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COPA chief questions cops’ account after they killed Dexter Reed

Body worn camera screen shot showing the moments before Dexter Reed was shot by Chicago Police who fired upon him 96 times in 41 seconds.

Disturbing videos of Chicago police officers killing 26-year-old Dexter Reed after firing 96 shots at him sparked protests and ripped open new wounds in the Black community. Leaders are calling for an investigation as the head of the city’s police watchdog agency questions whether officers lied in their account of the fatal shooting on the West Side.

The shooting happened on March 21 after five officers from Chicago’s tactical unit pulled Reed over for a traffic stop at 3836 W. Ferdinand St. in Humboldt Park. The Civilian Office of Police Accountability (COPA) said the officers in the unmarked cruiser claimed Reed wasn’t wearing a seatbelt.

Dexter Reed

In the video, Reed rolls down the window of his white SUV, then rolls it back up when talking to a female officer. She tells him “Do not roll the window up.” She then tried to open the car door with Reed still in the vehicle. When she couldn’t, the officer says repeatedly “unlock the door” while a male officer with his gun pointing at Reed says, “open the f—— door.”

When Reed did not comply with the commands, the female officer shouted, “open the door now.” When Reed did not obey, numerous shots are heard. When it was over, the officers fired 96 shots at him in 41 seconds. COPA said at least 50 of those shots came from a 23-year-old officer.

The videos show that one officer continued to shoot as Reed’s body lay motionless near his bullet-riddled vehicle. The videos show that police stopped shooting before they searched Reed’s lifeless body to retrieve the gun that COPA said he had used to shoot one officer in the forearm.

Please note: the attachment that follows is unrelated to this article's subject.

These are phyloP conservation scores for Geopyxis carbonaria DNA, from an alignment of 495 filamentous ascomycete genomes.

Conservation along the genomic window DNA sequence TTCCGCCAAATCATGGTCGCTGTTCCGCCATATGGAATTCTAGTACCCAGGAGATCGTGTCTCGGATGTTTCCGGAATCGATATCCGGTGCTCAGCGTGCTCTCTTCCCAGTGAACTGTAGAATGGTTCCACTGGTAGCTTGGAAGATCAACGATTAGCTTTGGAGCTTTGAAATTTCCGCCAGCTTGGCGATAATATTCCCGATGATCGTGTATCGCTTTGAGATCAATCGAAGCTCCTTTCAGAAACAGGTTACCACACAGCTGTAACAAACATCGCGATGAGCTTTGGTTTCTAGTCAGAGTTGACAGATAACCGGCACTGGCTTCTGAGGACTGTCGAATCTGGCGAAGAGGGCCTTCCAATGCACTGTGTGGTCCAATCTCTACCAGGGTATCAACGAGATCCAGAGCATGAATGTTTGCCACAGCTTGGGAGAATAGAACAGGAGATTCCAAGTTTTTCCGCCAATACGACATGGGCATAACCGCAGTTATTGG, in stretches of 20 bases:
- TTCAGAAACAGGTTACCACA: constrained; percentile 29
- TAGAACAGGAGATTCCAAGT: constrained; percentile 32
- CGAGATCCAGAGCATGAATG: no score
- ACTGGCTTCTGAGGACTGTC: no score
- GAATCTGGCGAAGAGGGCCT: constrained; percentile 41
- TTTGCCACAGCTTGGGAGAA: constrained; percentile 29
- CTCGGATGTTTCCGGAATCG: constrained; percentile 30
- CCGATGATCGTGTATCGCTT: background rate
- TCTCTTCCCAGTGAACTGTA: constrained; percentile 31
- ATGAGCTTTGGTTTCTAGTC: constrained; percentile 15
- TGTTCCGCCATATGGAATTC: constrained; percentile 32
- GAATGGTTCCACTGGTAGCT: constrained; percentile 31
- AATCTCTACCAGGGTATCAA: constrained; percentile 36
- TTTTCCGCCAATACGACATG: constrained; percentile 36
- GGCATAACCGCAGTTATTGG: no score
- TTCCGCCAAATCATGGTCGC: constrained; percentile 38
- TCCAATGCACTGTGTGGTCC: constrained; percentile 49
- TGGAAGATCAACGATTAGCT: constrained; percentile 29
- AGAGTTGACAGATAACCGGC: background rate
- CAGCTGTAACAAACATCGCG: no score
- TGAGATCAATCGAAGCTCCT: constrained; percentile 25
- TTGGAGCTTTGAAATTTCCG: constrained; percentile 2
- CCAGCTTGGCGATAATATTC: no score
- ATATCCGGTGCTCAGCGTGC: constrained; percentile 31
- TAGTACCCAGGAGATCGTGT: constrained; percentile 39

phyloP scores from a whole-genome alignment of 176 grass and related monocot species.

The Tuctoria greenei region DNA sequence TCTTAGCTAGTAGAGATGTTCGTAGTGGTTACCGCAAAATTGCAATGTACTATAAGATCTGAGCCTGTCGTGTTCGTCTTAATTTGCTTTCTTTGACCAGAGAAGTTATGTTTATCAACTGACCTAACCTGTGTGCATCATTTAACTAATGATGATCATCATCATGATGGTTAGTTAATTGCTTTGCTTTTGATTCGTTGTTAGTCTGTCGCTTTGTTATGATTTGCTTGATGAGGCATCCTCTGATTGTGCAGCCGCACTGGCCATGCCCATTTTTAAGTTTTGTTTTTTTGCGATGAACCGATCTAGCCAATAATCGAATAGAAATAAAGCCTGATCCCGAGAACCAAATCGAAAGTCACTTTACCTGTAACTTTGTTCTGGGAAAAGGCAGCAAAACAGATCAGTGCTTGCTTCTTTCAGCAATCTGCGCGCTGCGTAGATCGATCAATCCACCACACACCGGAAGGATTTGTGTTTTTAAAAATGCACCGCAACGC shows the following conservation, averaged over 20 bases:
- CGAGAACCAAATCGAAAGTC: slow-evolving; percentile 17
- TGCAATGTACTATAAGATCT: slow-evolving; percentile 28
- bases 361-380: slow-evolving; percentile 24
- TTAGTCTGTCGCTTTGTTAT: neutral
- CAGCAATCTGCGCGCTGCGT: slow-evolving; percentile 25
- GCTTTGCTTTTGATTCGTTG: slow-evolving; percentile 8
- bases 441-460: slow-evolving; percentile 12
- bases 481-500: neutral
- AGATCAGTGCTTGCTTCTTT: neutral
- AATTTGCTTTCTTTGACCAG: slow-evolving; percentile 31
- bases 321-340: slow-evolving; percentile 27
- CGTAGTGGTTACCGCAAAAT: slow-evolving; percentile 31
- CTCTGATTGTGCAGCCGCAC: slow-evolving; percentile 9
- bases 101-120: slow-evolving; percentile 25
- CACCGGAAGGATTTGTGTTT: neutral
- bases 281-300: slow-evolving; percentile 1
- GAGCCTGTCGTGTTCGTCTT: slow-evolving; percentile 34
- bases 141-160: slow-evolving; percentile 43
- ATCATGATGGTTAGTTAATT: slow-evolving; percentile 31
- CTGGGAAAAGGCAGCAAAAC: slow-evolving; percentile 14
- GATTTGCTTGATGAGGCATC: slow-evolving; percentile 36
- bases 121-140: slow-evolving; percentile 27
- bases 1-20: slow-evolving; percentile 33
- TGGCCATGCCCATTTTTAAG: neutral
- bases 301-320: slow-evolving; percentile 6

But the officers’ account of the fatal shooting has come under scrutiny from COPA’s top brass and residents who viewed the bodycam video. They questioned how the officers could tell whether Reed was wearing a seatbelt when his car windows were tinted, and the officers were a certain distance.

Before the gruesome videos were released last week, COPA Chief Administrator Andrea Kersten sent a letter on April 1 to Police Superintendent Larry Snelling. Kersten questioned whether officers lied when they were asked why they pulled Reed over during a traffic stop.

Although COPA had initially reported that Reed was stopped because of a seat belt violation, Kersten’s letter says, “the available evidence calls into question the veracity of this account.”

She writes, “Specifically, COPA is uncertain how the officers could have seen this seat belt violation, given their location relative to [Reed’s] vehicle and the dark tints on [Reed’s] windows. This evidence raises serious concerns about the validity of the traffic stop that led to the officers’ encounter with [Reed].”

Kersten was also concerned by the numerous gunshots officers fired at Reed. She said there were “serious questions about the proportionality of their use of deadly force.”

In the letter, Kersten stressed that all four officers continued to fire at Reed “after he exited his vehicle and was unarmed.” She pointed out the officer who pumped three bullets into Reed’s body as he remained unconscious on the ground.

The 96 gunshots fired at Reed gave Kersten “grave concerns about the officers’ ability to assess what is a necessary, reasonable, and proportional use of deadly force.”

Callers to WVON 1690’s Perri Small show raised the same concerns. Some questioned whether the bullet that Reed allegedly fired from his car and hit another officer came from a fellow officer. In the video, the injured officer who was shot in the forearm, is seen running from Reed’s vehicle.